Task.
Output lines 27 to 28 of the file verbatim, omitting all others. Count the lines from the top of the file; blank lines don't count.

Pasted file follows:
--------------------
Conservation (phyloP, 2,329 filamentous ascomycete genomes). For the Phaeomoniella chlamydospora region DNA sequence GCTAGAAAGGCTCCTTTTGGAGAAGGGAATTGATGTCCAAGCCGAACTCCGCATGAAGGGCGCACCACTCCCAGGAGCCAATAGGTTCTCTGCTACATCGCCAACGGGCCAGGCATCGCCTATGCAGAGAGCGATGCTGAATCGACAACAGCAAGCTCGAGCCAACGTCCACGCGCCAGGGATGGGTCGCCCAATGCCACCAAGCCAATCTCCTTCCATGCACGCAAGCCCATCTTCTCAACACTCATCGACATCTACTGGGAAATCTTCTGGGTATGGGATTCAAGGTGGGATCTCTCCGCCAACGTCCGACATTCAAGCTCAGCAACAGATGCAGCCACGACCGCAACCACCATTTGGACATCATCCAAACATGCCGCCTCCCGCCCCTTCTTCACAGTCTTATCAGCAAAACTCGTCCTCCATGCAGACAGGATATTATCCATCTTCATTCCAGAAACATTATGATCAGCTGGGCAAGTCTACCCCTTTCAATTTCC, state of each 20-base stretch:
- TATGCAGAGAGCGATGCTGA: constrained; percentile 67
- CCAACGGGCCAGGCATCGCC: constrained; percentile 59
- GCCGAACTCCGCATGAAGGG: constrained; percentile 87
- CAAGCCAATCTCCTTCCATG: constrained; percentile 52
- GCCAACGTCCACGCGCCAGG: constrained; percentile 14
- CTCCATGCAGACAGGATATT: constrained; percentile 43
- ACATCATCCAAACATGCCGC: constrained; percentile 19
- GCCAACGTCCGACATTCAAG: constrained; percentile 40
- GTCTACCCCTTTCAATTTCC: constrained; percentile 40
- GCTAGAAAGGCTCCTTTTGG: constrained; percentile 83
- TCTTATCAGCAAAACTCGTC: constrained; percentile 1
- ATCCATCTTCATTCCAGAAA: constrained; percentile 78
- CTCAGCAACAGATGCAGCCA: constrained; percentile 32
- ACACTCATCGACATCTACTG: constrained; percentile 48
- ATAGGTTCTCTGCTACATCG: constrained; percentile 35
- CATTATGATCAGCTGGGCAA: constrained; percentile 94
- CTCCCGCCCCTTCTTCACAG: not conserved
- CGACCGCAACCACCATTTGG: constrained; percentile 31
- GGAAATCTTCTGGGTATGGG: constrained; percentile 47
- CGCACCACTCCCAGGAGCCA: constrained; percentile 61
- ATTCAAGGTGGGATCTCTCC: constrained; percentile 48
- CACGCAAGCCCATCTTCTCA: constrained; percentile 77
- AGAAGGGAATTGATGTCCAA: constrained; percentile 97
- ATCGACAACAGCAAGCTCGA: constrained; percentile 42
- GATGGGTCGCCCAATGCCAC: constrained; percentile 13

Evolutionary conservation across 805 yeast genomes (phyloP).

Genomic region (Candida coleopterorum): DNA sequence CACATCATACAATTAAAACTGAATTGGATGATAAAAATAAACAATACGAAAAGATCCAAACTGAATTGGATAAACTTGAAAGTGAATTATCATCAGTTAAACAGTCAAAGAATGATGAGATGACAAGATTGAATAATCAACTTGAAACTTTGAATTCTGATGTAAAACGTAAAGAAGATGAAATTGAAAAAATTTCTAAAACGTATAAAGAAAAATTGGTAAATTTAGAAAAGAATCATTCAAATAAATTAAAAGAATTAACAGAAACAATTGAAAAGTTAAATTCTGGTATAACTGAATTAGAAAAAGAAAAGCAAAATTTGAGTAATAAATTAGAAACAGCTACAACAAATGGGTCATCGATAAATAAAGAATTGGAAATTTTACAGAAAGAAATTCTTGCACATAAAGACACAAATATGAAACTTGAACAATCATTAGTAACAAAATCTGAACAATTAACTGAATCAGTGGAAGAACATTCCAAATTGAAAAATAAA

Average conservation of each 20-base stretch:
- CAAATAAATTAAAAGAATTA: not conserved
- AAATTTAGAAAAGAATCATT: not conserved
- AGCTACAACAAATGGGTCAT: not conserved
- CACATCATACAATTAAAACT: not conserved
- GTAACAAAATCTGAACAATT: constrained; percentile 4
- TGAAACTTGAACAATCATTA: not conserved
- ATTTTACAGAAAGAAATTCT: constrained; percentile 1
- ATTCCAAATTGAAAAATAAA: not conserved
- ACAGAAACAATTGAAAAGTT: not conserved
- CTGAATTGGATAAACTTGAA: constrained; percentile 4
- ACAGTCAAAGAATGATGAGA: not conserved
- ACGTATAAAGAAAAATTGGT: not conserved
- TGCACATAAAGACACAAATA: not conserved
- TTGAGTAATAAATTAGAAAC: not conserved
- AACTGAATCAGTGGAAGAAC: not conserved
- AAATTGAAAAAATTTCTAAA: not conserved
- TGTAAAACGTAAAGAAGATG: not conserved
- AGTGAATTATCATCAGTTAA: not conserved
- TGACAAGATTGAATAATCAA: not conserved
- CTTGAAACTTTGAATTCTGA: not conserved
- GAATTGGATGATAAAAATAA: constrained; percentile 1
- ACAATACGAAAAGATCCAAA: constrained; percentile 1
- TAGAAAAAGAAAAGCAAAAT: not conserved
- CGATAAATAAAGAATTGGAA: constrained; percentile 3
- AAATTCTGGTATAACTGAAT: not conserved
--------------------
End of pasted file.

Evolutionary conservation across 805 yeast genomes (phyloP).

Genomic region (Candida coleopterorum): DNA sequence CACATCATACAATTAAAACTGAATTGGATGATAAAAATAAACAATACGAAAAGATCCAAACTGAATTGGATAAACTTGAAAGTGAATTATCATCAGTTAAACAGTCAAAGAATGATGAGATGACAAGATTGAATAATCAACTTGAAACTTTGAATTCTGATGTAAAACGTAAAGAAGATGAAATTGAAAAAATTTCTAAAACGTATAAAGAAAAATTGGTAAATTTAGAAAAGAATCATTCAAATAAATTAAAAGAATTAACAGAAACAATTGAAAAGTTAAATTCTGGTATAACTGAATTAGAAAAAGAAAAGCAAAATTTGAGTAATAAATTAGAAACAGCTACAACAAATGGGTCATCGATAAATAAAGAATTGGAAATTTTACAGAAAGAAATTCTTGCACATAAAGACACAAATATGAAACTTGAACAATCATTAGTAACAAAATCTGAACAATTAACTGAATCAGTGGAAGAACATTCCAAATTGAAAAATAAA